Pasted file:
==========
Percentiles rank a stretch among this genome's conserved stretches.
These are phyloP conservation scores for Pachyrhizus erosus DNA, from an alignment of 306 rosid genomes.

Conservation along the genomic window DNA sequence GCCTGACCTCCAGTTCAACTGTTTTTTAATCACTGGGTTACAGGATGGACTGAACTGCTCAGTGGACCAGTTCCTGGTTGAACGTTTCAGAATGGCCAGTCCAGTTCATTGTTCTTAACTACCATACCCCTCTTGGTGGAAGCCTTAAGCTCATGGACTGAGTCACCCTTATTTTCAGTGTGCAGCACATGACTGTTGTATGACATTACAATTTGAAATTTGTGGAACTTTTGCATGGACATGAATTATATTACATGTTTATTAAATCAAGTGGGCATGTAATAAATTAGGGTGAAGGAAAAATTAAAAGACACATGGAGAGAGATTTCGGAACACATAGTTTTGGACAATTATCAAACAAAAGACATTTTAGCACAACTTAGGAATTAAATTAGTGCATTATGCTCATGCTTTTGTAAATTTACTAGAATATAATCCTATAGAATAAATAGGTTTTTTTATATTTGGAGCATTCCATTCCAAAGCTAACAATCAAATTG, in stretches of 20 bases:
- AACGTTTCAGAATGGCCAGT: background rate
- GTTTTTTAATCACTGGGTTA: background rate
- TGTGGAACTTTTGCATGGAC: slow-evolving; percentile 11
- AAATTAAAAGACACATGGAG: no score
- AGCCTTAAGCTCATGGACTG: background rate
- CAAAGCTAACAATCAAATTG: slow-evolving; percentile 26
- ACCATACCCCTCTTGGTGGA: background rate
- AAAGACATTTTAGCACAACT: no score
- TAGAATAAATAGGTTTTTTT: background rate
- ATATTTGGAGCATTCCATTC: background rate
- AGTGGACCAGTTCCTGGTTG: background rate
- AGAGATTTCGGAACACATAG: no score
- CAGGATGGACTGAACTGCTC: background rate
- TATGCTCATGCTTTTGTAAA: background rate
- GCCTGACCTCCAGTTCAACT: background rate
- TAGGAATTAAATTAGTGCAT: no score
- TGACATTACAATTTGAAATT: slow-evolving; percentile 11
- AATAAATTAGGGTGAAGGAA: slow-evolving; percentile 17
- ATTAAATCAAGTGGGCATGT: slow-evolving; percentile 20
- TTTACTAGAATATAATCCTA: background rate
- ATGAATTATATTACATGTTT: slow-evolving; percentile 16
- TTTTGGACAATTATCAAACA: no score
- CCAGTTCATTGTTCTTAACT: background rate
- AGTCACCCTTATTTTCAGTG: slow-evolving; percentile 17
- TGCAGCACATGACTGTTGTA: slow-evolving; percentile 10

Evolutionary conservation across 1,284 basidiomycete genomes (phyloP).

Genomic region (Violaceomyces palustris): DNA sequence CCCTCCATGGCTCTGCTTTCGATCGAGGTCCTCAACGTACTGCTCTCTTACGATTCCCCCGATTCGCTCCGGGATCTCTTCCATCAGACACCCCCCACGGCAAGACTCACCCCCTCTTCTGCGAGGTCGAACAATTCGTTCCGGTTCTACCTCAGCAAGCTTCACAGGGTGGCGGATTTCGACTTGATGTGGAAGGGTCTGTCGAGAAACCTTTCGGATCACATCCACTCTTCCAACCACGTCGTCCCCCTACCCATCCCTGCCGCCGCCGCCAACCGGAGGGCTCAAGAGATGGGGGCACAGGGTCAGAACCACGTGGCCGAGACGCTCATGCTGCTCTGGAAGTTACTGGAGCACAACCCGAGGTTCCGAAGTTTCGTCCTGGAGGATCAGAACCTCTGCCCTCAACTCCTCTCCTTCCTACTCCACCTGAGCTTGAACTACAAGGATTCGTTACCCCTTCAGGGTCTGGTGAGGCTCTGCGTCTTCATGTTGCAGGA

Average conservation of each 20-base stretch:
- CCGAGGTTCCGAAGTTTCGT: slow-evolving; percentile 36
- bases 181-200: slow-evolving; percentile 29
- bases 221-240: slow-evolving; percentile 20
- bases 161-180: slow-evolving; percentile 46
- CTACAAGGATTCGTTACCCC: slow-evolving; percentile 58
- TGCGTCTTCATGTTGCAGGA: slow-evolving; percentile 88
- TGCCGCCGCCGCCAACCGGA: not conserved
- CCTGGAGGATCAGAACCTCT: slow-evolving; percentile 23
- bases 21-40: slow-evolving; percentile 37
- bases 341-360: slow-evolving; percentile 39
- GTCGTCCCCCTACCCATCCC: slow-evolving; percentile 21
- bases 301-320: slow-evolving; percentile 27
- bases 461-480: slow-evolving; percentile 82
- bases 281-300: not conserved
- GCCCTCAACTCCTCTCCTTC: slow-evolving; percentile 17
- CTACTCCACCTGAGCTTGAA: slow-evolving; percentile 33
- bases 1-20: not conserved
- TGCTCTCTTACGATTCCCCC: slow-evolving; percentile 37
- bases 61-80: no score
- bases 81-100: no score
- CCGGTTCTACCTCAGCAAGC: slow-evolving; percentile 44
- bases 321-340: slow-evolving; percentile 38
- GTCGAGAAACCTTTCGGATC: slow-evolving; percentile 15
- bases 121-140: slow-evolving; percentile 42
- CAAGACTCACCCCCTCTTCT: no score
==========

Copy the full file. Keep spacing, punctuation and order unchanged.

Percentiles rank a stretch among this genome's conserved stretches.
These are phyloP conservation scores for Pachyrhizus erosus DNA, from an alignment of 306 rosid genomes.

Conservation along the genomic window DNA sequence GCCTGACCTCCAGTTCAACTGTTTTTTAATCACTGGGTTACAGGATGGACTGAACTGCTCAGTGGACCAGTTCCTGGTTGAACGTTTCAGAATGGCCAGTCCAGTTCATTGTTCTTAACTACCATACCCCTCTTGGTGGAAGCCTTAAGCTCATGGACTGAGTCACCCTTATTTTCAGTGTGCAGCACATGACTGTTGTATGACATTACAATTTGAAATTTGTGGAACTTTTGCATGGACATGAATTATATTACATGTTTATTAAATCAAGTGGGCATGTAATAAATTAGGGTGAAGGAAAAATTAAAAGACACATGGAGAGAGATTTCGGAACACATAGTTTTGGACAATTATCAAACAAAAGACATTTTAGCACAACTTAGGAATTAAATTAGTGCATTATGCTCATGCTTTTGTAAATTTACTAGAATATAATCCTATAGAATAAATAGGTTTTTTTATATTTGGAGCATTCCATTCCAAAGCTAACAATCAAATTG, in stretches of 20 bases:
- AACGTTTCAGAATGGCCAGT: background rate
- GTTTTTTAATCACTGGGTTA: background rate
- TGTGGAACTTTTGCATGGAC: slow-evolving; percentile 11
- AAATTAAAAGACACATGGAG: no score
- AGCCTTAAGCTCATGGACTG: background rate
- CAAAGCTAACAATCAAATTG: slow-evolving; percentile 26
- ACCATACCCCTCTTGGTGGA: background rate
- AAAGACATTTTAGCACAACT: no score
- TAGAATAAATAGGTTTTTTT: background rate
- ATATTTGGAGCATTCCATTC: background rate
- AGTGGACCAGTTCCTGGTTG: background rate
- AGAGATTTCGGAACACATAG: no score
- CAGGATGGACTGAACTGCTC: background rate
- TATGCTCATGCTTTTGTAAA: background rate
- GCCTGACCTCCAGTTCAACT: background rate
- TAGGAATTAAATTAGTGCAT: no score
- TGACATTACAATTTGAAATT: slow-evolving; percentile 11
- AATAAATTAGGGTGAAGGAA: slow-evolving; percentile 17
- ATTAAATCAAGTGGGCATGT: slow-evolving; percentile 20
- TTTACTAGAATATAATCCTA: background rate
- ATGAATTATATTACATGTTT: slow-evolving; percentile 16
- TTTTGGACAATTATCAAACA: no score
- CCAGTTCATTGTTCTTAACT: background rate
- AGTCACCCTTATTTTCAGTG: slow-evolving; percentile 17
- TGCAGCACATGACTGTTGTA: slow-evolving; percentile 10

Evolutionary conservation across 1,284 basidiomycete genomes (phyloP).

Genomic region (Violaceomyces palustris): DNA sequence CCCTCCATGGCTCTGCTTTCGATCGAGGTCCTCAACGTACTGCTCTCTTACGATTCCCCCGATTCGCTCCGGGATCTCTTCCATCAGACACCCCCCACGGCAAGACTCACCCCCTCTTCTGCGAGGTCGAACAATTCGTTCCGGTTCTACCTCAGCAAGCTTCACAGGGTGGCGGATTTCGACTTGATGTGGAAGGGTCTGTCGAGAAACCTTTCGGATCACATCCACTCTTCCAACCACGTCGTCCCCCTACCCATCCCTGCCGCCGCCGCCAACCGGAGGGCTCAAGAGATGGGGGCACAGGGTCAGAACCACGTGGCCGAGACGCTCATGCTGCTCTGGAAGTTACTGGAGCACAACCCGAGGTTCCGAAGTTTCGTCCTGGAGGATCAGAACCTCTGCCCTCAACTCCTCTCCTTCCTACTCCACCTGAGCTTGAACTACAAGGATTCGTTACCCCTTCAGGGTCTGGTGAGGCTCTGCGTCTTCATGTTGCAGGA

Average conservation of each 20-base stretch:
- CCGAGGTTCCGAAGTTTCGT: slow-evolving; percentile 36
- bases 181-200: slow-evolving; percentile 29
- bases 221-240: slow-evolving; percentile 20
- bases 161-180: slow-evolving; percentile 46
- CTACAAGGATTCGTTACCCC: slow-evolving; percentile 58
- TGCGTCTTCATGTTGCAGGA: slow-evolving; percentile 88
- TGCCGCCGCCGCCAACCGGA: not conserved
- CCTGGAGGATCAGAACCTCT: slow-evolving; percentile 23
- bases 21-40: slow-evolving; percentile 37
- bases 341-360: slow-evolving; percentile 39
- GTCGTCCCCCTACCCATCCC: slow-evolving; percentile 21
- bases 301-320: slow-evolving; percentile 27
- bases 461-480: slow-evolving; percentile 82
- bases 281-300: not conserved
- GCCCTCAACTCCTCTCCTTC: slow-evolving; percentile 17
- CTACTCCACCTGAGCTTGAA: slow-evolving; percentile 33
- bases 1-20: not conserved
- TGCTCTCTTACGATTCCCCC: slow-evolving; percentile 37
- bases 61-80: no score
- bases 81-100: no score
- CCGGTTCTACCTCAGCAAGC: slow-evolving; percentile 44
- bases 321-340: slow-evolving; percentile 38
- GTCGAGAAACCTTTCGGATC: slow-evolving; percentile 15
- bases 121-140: slow-evolving; percentile 42
- CAAGACTCACCCCCTCTTCT: no score